WE ARE LUXEMBOURG • by Richard Rippon

“When the eclipse happens, I’m going to run around the car park naked,” says Arnott.

I’m still processing this when he performs some kind of dynamic lunge next to the till and emits a deep, rattling fart that sends Lisa scuttling off to the storeroom for cover.

This is my place of work. This little neglected stationary shop, tucked away in the farthest corner of the shopping complex. We are about a month away from closing for good. No customers.

“People know that we are here…” said Lisa once, “…they know we exist, geographically, but they never visit. We are Luxembourg.”

Yesterday, we spent over two hours shredding everything we could get our hands on to make bedding for Arnott’s guinea pigs. Phone books, flyers, newspapers, even a ream of paper from the shelf. The place looked like Enron’s accounting department.

I am the nominal captain of this sinking ship. Lisa is my first mate and long-term object of lust. Arnott is Arnott. He’s great to work with. He stumbles through life unencumbered by common sense or conscience, an exercise in charm over wisdom. Everyone should know an Arnott. Sometimes he turns up, sometimes he rings in sick. Other times he doesn’t even ring. I love it when that happens, because then it’s just me and Lisa.

Watching the eclipse had been her idea, but one we took to immediately. This was because it involved being out of the shop for a while, away from the oppressive dullness of A4 lever arch files and long-arm staple guns. I have my own plans for the eclipse. When the moon comes over, I’m going to ask her out. At 12:22 PM, the sun and moon will align. I’ll turn to Lisa and kiss her. I’ll say something of gravitas and tenderly touch my lips to hers, soft and slow.

We close the shop and assemble on the pavement overlooking the car park and supermarket opposite.

The sky is dark already, the colour of bruised concrete, with only the slightest of haze to indicate where the sun sits. Lisa has organised some sunglasses which she hands out.

“Er, Lisa, I don’t think we’re going to need these,” says Arnott, but puts them on regardless. We look up at where the sun ought to be.

“The Hindus believed that when an eclipse happened, the sun was being swallowed by a demon called Rahu,” says Lisa. “Rahu was a head without a body, so when the sun passed through the hole in his neck, that was the end of the eclipse.”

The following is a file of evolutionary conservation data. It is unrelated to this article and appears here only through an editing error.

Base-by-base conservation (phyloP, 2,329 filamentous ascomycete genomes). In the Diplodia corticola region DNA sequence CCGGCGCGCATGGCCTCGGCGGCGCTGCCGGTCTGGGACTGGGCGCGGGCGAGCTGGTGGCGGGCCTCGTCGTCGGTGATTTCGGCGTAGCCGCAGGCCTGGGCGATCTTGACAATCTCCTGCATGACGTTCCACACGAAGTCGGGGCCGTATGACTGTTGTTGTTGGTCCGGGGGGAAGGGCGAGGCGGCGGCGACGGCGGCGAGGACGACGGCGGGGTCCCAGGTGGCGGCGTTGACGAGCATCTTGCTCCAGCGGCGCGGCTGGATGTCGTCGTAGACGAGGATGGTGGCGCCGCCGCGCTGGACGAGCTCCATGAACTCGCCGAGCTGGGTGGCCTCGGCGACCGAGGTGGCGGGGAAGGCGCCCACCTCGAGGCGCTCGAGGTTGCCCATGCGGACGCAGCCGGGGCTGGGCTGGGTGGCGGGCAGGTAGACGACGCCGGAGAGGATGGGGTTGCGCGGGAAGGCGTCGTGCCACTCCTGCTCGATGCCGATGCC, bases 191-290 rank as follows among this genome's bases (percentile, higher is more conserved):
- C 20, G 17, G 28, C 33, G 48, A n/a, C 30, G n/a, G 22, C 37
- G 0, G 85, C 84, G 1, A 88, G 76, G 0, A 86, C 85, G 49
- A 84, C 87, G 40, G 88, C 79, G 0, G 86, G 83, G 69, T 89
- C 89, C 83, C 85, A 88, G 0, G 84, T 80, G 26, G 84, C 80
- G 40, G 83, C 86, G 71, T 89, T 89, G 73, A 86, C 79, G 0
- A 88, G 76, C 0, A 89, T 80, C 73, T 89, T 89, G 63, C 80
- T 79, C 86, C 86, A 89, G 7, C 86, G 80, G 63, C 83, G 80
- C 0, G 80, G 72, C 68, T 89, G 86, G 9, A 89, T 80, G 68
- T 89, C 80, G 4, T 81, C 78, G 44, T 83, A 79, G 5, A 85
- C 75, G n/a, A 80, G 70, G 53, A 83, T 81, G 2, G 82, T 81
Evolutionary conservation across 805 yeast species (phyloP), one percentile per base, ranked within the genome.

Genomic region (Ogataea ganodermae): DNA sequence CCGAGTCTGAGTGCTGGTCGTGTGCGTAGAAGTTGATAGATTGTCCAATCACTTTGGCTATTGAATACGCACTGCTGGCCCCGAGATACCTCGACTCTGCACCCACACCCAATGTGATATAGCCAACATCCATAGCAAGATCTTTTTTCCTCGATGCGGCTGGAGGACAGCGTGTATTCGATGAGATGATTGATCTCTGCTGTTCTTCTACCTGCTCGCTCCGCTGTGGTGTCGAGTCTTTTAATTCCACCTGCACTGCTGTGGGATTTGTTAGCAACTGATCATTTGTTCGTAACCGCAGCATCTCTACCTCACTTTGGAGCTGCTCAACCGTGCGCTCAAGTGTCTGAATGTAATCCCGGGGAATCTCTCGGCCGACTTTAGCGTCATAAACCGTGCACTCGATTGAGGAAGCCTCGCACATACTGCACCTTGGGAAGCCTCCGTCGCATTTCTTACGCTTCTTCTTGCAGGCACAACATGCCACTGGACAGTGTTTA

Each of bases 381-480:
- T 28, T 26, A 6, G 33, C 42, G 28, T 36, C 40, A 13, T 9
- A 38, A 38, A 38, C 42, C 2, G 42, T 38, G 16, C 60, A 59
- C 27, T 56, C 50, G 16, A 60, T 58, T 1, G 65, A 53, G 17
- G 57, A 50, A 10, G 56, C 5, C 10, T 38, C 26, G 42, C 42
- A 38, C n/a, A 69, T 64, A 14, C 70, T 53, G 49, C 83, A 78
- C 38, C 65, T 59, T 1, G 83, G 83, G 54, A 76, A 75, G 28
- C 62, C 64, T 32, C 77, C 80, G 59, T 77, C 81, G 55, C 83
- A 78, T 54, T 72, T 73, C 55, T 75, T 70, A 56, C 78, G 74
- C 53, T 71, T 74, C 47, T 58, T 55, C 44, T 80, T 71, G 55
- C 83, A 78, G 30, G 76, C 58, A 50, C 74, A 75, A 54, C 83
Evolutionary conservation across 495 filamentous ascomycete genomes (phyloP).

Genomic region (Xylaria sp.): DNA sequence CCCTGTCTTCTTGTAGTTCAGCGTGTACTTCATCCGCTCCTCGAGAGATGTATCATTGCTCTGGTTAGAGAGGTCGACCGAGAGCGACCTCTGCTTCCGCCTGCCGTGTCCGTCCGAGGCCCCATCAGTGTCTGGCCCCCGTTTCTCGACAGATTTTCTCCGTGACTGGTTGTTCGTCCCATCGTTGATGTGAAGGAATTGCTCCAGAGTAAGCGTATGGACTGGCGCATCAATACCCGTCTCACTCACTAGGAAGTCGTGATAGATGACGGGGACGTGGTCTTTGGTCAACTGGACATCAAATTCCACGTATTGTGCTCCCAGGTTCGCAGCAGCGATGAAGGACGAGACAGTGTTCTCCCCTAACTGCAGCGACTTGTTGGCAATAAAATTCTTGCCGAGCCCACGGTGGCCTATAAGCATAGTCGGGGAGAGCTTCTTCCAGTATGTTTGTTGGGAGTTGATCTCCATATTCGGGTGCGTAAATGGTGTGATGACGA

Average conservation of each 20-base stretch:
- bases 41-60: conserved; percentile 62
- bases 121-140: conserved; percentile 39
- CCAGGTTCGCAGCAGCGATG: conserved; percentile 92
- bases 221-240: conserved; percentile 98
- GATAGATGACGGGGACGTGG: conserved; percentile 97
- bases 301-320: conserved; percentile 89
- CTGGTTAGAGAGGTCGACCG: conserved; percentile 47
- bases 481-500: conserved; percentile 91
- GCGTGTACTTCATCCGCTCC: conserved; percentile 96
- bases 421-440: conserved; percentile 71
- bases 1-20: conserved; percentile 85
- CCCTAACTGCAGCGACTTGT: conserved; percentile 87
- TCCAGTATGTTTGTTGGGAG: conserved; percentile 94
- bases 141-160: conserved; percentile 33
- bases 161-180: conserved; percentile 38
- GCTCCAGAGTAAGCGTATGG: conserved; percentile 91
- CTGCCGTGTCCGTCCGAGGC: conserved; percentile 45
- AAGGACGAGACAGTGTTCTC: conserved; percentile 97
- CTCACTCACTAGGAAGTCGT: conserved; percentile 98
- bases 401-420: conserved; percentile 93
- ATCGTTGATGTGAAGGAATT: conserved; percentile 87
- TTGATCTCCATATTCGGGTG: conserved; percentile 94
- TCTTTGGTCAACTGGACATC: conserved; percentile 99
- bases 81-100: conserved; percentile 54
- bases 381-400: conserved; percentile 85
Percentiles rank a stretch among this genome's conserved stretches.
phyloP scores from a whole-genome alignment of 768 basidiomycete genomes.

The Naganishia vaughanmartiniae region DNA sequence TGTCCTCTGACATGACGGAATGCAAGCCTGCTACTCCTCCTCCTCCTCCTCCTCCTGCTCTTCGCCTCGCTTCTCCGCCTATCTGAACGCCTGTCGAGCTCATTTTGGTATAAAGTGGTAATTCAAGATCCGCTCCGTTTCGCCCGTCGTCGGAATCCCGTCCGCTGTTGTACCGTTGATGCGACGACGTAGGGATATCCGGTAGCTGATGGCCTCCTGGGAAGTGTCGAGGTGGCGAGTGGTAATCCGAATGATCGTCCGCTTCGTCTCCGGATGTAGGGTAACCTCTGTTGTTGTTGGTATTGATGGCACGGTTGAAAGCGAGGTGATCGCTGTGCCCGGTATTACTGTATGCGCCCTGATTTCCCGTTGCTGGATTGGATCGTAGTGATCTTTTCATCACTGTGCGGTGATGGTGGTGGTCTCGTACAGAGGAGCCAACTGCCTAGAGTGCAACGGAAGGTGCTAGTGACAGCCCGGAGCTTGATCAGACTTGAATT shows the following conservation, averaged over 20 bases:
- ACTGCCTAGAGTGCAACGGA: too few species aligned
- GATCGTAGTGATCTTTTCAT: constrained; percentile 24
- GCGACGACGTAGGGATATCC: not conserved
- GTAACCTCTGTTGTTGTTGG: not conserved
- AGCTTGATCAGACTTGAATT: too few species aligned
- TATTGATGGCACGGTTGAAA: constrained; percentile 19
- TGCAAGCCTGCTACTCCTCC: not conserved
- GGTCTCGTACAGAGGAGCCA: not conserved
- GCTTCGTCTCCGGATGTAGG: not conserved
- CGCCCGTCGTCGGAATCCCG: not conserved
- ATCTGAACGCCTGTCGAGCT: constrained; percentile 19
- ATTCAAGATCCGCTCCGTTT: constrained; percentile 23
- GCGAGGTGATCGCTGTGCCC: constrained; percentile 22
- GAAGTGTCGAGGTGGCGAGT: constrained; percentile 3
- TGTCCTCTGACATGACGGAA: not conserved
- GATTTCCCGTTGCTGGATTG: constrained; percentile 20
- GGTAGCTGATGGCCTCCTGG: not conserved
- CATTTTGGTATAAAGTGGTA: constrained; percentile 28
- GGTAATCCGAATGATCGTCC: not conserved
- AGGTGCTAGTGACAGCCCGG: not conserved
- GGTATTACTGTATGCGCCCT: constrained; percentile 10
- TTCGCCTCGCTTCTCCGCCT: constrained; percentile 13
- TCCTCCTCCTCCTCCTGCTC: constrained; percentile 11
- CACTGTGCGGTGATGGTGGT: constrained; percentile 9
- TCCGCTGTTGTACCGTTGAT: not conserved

“I never knew that,” I say.

“I Googled it when I should have been stock-taking. I think it’s a shame, that we know it’s not true, about Rahu the demon. Science spoils everything.”

“I’m getting a cornetto,” says Arnott. “What time is it?”

“12:15. You’ve got seven minutes.”

He disappears in the direction of the supermarket, leaving the two of us gaping upward.

“I thought it would be nice, you know, to do something. The three of us,” she says; “I think the shop is doomed.”

I nod and steal a look at her.

“If we watch the eclipse together, we will remember it always and the three of us will be intrinsically linked forever.”

“Is that Hindu mythology?” I ask.

“That’s Lisa mythology.” She smiles at me for a moment and I wish I could see her eyes.


The shoppers hustle by, apparently oblivious to the imminent event above.

“Where’s Arnott? He’s going to miss it,” says Lisa, looking toward the supermarket.

“Lisa, I wanted to ask you something…”

“It’s time! Where’s Arnott?”

Then it happens, the dark skies grow suddenly even darker. The light portion of the sky slides to a dirty grey and some of the shoppers stop to look upwards.

“This is it!” She punches my arm enthusiastically.

It’s not the spectacle we were expecting, but if you look at it long enough, you can just about see the moon and the sun’s halo around it. We stand like that for several minutes. Finally I turn to her and bring my hand up to touch her face, awkwardly. I  can tell she’s a little shocked. Then a broad smile appears on her face and I realise she’s looking over my shoulder.

“Oh my God!”

I look around. Arnott, naked as lunch, save for his trainers and sunglasses. He runs between the parked cars, flapping his arms like an ascending flamingo, with two security guards in tow. He traverses the car park, dodging and weaving, squawking loudly. People stare at the spectacle. Some laugh, others frown and escort young children away. Older children point and laugh.

 A man shouts: “Cold today, isn’t it, son?”

Arnott catches us looking and grins maniacally, taking a bite of his cornet. Lisa and I are crying with laughter. She leans against me.

“I think we will remember today,” I say.

It’s over, suddenly. A security guard catches Arnott by the wrist. The other pulls his arm up behind his back. He goes quietly. They cover his embarrassment with a yellow ‘Wet Floor’ warning sign. This is the final thing for Lisa, who’s breathless with laughter, buckled and hanging onto my shoulder.

When she finally gathers herself, she reaches up and takes off my sunglasses.

“Come here,” she says and pulls me to her open lips.

Before I close my eyes, I notice a man standing by the shop. He cups his face to the glass and looks in, and then looks at his watch.

Richard Rippon  lives in the North East of England with his wife and baby daughter. He has also appeared in cautionarytale and Mannequin Envy, and is due in 6S, Monkeybicycle and The Pigmy Giant.

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Joseph Kaufman